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Home Video Hovel: The Handmaid’s Tale, by Scott Nye

28 Apr

No, sorry, this isn’t the new prestige show with Elizabeth Moss and some fetching bonnets. Instead, let me take you back to 1990, when an acclaimed director, writer, composer, and cast made a very uninteresting movie. You see Volker Schlöndorff working from a screenplay by Harold Pinter, based on a major novel by Margaret Atwood, with an acclaimed cast (Faye Dunaway, Robert Duvall, Aidan Quinn) headed by one of the most viable young actresses on the scene (Natasha Richardson) and a score by one of the screen’s most interesting composers (Ryuichi Sakamoto) and you think…oh wait a minute, there’s probably a reason this doesn’t get talked about much anymore. There is indeed.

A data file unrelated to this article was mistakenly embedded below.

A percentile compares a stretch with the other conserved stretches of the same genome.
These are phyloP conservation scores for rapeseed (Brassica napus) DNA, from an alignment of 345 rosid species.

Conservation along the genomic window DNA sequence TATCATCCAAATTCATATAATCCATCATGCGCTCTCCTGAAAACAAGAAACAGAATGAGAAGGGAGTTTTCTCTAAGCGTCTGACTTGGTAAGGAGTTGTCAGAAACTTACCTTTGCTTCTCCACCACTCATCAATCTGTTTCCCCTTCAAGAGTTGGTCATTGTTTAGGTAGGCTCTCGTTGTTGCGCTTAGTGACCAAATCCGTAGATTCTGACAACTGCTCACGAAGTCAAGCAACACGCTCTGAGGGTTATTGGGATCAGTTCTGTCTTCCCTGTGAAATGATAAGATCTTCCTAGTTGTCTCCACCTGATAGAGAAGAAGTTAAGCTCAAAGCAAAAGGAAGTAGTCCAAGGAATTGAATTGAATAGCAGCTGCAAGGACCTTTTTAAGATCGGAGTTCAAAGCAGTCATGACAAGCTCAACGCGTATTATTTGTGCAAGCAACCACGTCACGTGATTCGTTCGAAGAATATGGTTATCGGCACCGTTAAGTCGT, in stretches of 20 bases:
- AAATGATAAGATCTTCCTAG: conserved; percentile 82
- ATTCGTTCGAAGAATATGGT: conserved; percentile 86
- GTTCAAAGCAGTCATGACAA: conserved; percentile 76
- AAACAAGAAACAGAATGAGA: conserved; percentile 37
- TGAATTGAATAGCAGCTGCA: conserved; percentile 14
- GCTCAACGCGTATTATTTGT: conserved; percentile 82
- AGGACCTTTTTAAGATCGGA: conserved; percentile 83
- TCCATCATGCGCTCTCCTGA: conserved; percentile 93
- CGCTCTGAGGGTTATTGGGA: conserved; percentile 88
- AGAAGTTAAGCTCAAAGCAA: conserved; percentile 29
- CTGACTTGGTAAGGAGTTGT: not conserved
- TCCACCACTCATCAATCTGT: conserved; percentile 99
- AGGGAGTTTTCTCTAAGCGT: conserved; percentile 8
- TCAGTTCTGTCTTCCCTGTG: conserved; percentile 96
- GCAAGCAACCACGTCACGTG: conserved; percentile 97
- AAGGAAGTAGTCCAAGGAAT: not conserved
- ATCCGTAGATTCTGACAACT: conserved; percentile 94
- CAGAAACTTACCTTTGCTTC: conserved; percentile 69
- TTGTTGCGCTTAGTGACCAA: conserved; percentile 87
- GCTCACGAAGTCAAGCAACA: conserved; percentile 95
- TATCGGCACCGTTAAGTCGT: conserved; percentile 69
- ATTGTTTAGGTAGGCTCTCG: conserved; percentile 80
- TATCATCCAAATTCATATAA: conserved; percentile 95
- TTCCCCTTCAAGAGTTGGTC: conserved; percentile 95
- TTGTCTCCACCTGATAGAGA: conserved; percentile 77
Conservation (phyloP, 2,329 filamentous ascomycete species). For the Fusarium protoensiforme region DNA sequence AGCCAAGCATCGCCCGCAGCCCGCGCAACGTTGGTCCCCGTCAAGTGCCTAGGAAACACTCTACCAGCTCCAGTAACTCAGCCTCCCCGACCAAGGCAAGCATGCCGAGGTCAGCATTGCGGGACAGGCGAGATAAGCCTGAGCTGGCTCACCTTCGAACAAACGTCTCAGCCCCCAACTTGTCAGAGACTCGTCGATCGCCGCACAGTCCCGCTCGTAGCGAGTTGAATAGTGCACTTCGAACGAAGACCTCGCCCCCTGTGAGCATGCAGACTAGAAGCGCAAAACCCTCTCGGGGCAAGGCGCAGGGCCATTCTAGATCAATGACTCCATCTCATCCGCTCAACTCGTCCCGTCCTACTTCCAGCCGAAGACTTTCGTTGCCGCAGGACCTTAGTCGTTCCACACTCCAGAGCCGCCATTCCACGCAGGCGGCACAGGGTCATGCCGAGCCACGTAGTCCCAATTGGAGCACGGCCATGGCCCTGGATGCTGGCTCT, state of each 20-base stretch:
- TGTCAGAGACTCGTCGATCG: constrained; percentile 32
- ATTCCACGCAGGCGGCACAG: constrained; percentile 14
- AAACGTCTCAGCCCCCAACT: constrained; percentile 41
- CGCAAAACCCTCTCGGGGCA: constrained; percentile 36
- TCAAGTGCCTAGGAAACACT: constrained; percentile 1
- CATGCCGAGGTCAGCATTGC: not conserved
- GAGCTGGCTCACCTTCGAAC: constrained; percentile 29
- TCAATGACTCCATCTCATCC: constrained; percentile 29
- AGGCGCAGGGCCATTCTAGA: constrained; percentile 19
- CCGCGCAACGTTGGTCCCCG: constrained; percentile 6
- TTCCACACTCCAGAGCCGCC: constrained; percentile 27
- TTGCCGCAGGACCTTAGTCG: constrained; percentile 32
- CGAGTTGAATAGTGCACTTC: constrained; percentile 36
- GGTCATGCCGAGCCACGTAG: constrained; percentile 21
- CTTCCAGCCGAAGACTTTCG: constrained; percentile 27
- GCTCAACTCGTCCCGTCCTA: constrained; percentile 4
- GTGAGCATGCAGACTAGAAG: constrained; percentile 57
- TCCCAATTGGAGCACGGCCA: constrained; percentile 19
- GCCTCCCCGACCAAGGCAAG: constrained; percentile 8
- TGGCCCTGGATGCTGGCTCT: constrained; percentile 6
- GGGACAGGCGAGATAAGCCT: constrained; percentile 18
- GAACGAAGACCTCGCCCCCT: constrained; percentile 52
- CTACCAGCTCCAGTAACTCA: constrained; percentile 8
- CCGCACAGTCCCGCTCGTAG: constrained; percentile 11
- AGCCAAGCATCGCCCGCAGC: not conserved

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Home Video Hovel: Firestarter, by Tyler Smith

13 Apr

How anybody can adapt a noted novel by Stephen King, people it with respected actors like George C. Scott, Louise Fletcher, and Martin Sheen, and then churn out a movie so uneventful, so inconsequential as 1984’s Firestarter is a bigger mystery than anything that occurs in the film itself. But, of course, the moment we see the name Dino De Laurentiis pop up in the opening credits, we really shouldn’t be so surprised by the mediocre schlock that follows. A producer with an obvious love for dumb spectacle, De Laurentiis’ involvement with Firestarter pretty much guaranteed that whatever deep material might have been found in King’s original novel would be cast aside in favor of a bunch of stuff bursting into flame, again and again.

And again and again.

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Home Video Hovel: The Executioner, by David Bax

24 Mar

Luis García Berlanga’s The Executioner is a dark comedy, all the darker for the fact that it doesn’t, on the surface, feel like one. It’s sunny and frothy, with a predilection for mild physical comedy. But make no mistake, this is a heady yet farcical look at what it means to take another human’s life.